By Philipp Schönberger

Infected by the other members of the Toolbox e.V, especially Thomas I started to search for parts for a quad copter which could be used to race and do some freestyle moves.

Since for me also the assembly is new and I had the feeling that this quad will also be likely to be damaged I wanted to build it with separate components. Also its more fun that way.

Since I did not want to have a huge quad I wanted to hit the 250g Law limit for the assembly. In such a case I would not even be forces to add a burn resistant name tag to the quad, which I would anyway recommend if it could be lost.

After some search i found the Diatone quad frame GT M3 pretty appealing since they have a aluminum cage for the PCB stack and a 3mm carbon plate which is robust enough for a beginner.

The following motors where selected by taking the recommendations of the frame into account: motorsize 1408 motorr 4000KV

The motor size of brush less motors for quad copters are regularly indicated by a 4-digit number The first two digits represent the stator width or diameter while the second ones represent the hight. The values types are in mm

In general the motor size have quite a influence of the flight characteristics. A taller motor most likely result in more power at the upper Throttle/RPM and a wider motor would result in a higher torque at low throttle.

Since I wanted to use motors with a actual data sheet or at least a test measurement how much thrust and amps would be drawn with certain types of propeller I did take a look at the T-Motor F20II F20 II 1408 3750KV

The where the ones which had a lot of thrust with 532g when they are mounted with 3040 propeller types. The goal of the quad would be to be below 250g so the thrust to weight ratio would be 1:8 for a quad copter.

At this point the Motors and Frame where clear. The next step was to choose a propeller type. For this I selected the three bladed one with close to the 3040 size. The only ones which are quite near to this are the Geprc 3042 The Number of the Propellers are also representing the size nearly as the motor identification number. The first two digits are the diameter in inch and the second two ones are representing the pitch of the propeller.

The Pitch is sometimes misunderstood. There are 2 value types of the propeller blade. The actual meaning of it is the forward movement of he propeller if it's rotating 360 degrees. This value is calculated in inch. So if the upper propeller would be measured this schema the 3042 would represent the diameter as 3 inch and the propeller is moving 4.2 inches forward.

However there exists also the measurement of the angular pitch. This value is common for props which have a non constant angle in order to compare them more easily. The conversion from one to the other is pretty simple and can be found the in formula below.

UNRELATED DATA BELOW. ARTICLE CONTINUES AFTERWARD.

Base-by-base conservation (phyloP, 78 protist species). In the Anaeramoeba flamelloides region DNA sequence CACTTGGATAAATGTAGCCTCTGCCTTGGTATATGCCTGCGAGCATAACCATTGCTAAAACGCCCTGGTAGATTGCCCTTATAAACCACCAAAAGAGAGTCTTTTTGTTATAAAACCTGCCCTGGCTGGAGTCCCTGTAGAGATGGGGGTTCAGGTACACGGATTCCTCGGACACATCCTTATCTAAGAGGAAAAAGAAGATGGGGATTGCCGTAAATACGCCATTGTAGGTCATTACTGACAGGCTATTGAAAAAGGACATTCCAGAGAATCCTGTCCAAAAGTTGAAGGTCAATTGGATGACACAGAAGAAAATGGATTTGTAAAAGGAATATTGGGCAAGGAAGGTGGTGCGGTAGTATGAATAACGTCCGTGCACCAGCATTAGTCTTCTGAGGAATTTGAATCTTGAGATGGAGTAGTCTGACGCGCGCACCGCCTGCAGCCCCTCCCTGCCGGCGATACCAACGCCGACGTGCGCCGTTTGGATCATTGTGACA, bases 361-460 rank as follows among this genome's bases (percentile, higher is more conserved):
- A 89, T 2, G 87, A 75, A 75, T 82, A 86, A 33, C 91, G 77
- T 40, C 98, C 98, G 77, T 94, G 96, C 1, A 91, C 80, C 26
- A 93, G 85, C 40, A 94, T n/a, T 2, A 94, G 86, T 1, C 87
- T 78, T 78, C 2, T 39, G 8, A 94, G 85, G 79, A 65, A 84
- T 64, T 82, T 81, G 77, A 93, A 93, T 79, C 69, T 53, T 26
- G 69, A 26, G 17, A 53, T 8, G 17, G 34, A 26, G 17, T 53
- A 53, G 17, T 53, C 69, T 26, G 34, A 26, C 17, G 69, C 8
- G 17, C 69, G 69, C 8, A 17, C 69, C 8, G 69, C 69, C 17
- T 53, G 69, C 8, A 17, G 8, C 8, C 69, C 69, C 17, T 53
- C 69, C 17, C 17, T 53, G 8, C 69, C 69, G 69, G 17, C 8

$$ p_{inches} = tan\left( p_{angle} * d * \frac{m_{point}}{100} * \pi\right) $$
$$ p_{angle} = atan\left( \frac{p_{inches}}{d * \frac{m_{point}}{100} } * \pi\right) $$

You can imagine the higher the pitch is the more air is moved and the more thrust it should generate with the same rpm. Side effect of the higher pitch is a higher amp drawn thought. So you have to be carefully which props you putting on the motor otherwise you could overload the motor and they could burn down or the ESC can not handle that much amps.

In my case they are measured in degree so the forward pitch angle of \(42°\) would result in a pitch blade of 5.09 inches.

Now we have the motors and propeller selection finished and estimate the amp drawn through the ESC. In my case this is 19.8A per motor or 312.64W. The values of the ESC are also declared typical for each motor. Also the ESC has to work together with the flight controller. Since beta flight already announced that an F3 chip is getting short on the flash I wanted a F4 board. The f7 boards would also work but I did not see the benefit compared to the nearly double cost of a FC. In the end I selected an HGLRC 20x20mm Micro F4 Flight Controller with an 28A Blhel_S BB2 2-4S 4 in 1 ESC

Last but essential components are the video transmitter equipment. There are 2 aspect ratio available 4:3 and 16:9. The choice is just based on preferences since you can also change the lens on the micro cameras and with it the field of view.

I personally like 16:9 since its a more natural view for the eye. Therefor I selected a runcam Sparrow WDR 700TVL As you can image the video is not even close to hd or even hd ready. The video is transmitted analog like the old analog satellite tv with round about 576i@25fps for PAL and 480i@29.97fps for NTSC. This is the case since the video shall be with minimal to no delay transmitted, which is not typical for digital video signals. Therefore these quads are using typical analog video.

For sending the captured video signal I chose a TBS Unify Pro HV Race FPV Video Sender SMA - Team Blacksheep since this does less interference on other channels which Is required if you flying together with your friends. With the china VTX there is a high chance that they have interference if he quad gets powered on.

Lastly I also added a beeper and LED's since otherwise it might be hard to find after a crash in high grass.

part list: